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Command Dials

Just like the D100 the D70 has two dials, both of which are mounted horizontally in the body. The dial at the rear of the camera ('under your thumb') is called the main command dial. The dial at the front of the camera is called the sub command dial. It's important to remember which is which when reading the next few pages of this review.

Main command dial (rear) Sub command dial (front)


Top of camera controls (left)

On the top of the camera to the left of the viewfinder is the mode dial, this has changed quite noticeably since the D100 and is now dedicated to just providing selection of exposure mode. Note that unlike the D100 the D70 has no mode lock button but we didn't find this to be much of an issue as the dial is stiff enough to resist accidental knocks. Also extended are the range of exposure modes available, the D70 adds Auto and a range of Scene modes.

Exposure Mode Dial

Icon
 
Mode
AUTO Automatic Exposure

The D70's fully automatic exposure mode configures the camera to make most of the decisions for you, for example you can't set exposure compensation, flash compensation, white balance, metering mode or image parameters. However you do still have control over some camera functions:

• Flash mode (Auto, Auto with Red-Eye reduction, Flash cancel)
• Continuous mode (Single, Continuous, Self-Timer, Remote + Self-Timer, Remote)
• ISO (200 - 1600 in 1/3 EV steps)
• Image quality (all options)
P Programmed Auto (Flexible)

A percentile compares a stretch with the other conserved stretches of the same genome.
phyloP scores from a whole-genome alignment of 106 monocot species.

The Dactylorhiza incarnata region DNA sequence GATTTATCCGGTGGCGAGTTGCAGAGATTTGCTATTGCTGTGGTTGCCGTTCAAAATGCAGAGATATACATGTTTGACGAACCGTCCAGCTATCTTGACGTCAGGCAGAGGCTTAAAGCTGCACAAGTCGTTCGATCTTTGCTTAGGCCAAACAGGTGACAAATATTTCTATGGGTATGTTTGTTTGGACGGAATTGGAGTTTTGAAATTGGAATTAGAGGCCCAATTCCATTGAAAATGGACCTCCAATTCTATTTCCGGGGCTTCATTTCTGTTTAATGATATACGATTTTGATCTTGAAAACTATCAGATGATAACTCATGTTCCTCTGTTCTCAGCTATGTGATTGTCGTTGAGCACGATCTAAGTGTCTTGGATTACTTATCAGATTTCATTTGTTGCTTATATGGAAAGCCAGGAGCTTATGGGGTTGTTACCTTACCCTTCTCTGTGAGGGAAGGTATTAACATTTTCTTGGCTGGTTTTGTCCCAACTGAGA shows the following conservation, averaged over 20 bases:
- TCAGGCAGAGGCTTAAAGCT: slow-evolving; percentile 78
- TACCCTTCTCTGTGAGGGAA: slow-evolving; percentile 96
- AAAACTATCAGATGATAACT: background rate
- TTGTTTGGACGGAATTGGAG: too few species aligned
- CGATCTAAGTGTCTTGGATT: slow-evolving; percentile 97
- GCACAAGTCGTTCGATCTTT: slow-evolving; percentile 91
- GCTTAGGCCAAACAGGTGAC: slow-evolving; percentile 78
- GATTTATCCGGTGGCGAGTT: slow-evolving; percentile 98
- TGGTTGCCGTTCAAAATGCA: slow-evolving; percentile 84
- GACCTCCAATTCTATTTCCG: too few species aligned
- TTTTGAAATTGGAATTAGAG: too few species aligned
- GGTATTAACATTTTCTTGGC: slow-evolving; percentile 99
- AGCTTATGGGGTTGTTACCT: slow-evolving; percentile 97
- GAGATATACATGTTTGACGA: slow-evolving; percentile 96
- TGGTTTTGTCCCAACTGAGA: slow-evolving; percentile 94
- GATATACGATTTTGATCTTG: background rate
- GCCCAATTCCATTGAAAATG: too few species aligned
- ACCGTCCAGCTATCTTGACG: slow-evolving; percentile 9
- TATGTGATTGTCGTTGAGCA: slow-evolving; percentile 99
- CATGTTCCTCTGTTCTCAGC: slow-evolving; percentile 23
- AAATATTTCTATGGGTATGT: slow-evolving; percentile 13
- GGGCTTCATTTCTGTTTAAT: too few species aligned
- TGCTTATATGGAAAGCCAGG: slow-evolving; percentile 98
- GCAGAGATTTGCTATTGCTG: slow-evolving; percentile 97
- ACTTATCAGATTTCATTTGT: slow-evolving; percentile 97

In this mode the camera automatically selects aperture and shutter speed based on the current metered exposure value, exposure compensation and selected ISO sensitivity. The Program AE on the D70 is flexible, that means that you can select one of a variety of equal exposures by turning the main command dial. Example:

• 1/50 F5.6 (turn left a click) P*
• 1/60 F5 (turn left a click) P*
1/80 F4.5 (metered) P
• 1/100 F4 (turn right a click) P*
• 1/125 F3.5 (turn right a click) P*
S Shutter Priority Auto

In this mode you select the shutter speed and the camera will calculate the correct aperture for the exposure (based on the reading of the current metering mode). Shutter speed is displayed on the viewfinder status bar and on the top LCD, turn the main command dial (rear) to select different shutter speeds. Available shutter speeds (1/3 EV steps):

1/8000, 1/6400, 1/5000, 1/4000, 1/3200, 1/2500, 1/2000, 1/1600, 1/1250, 1/1000, 1/800, 1/640, 1/500, 1/400, 1/320, 1/250, 1/200, 1/160, 1/125, 1/100, 1/80, 1/60, 1/50, 1/40, 1/30, 1/25, 1/20, 1/15, 1/13, 1/10, 1/8, 1/6, 1/5, 1/4, 0.3, 0.4, 0.5, 0.6, 0.8, 1, 1.3, 1.6, 2, 2.5, 3.2, 4, 5, 6, 8, 10, 13, 15, 20, 25, 30 sec
A

Aperture Priority Auto

In this mode you select the aperture and the camera will calculate the correct shutter speed depending on metered exposure, exposure compensation and ISO sensitivity. Aperture is displayed on the viewfinder status bar and on the top LCD, turn the sub-command dial (front) to select different apertures. The exact range of apertures depends on the lens used.

M Full Manual Exposure

In this mode you select the aperture and the shutter speed from any combination of the above (plus BULB for shutter speed, apertures limited by the lens used). Main command dial selects shutter speed, sub-command dial selects aperture. The meter on the viewfinder status bar immediately reflect the exposure level compared to the calculated ideal exposure, if it's outside of +/- 2EV the indicator bar will add an arrow '<' or '>' on the end of the meter.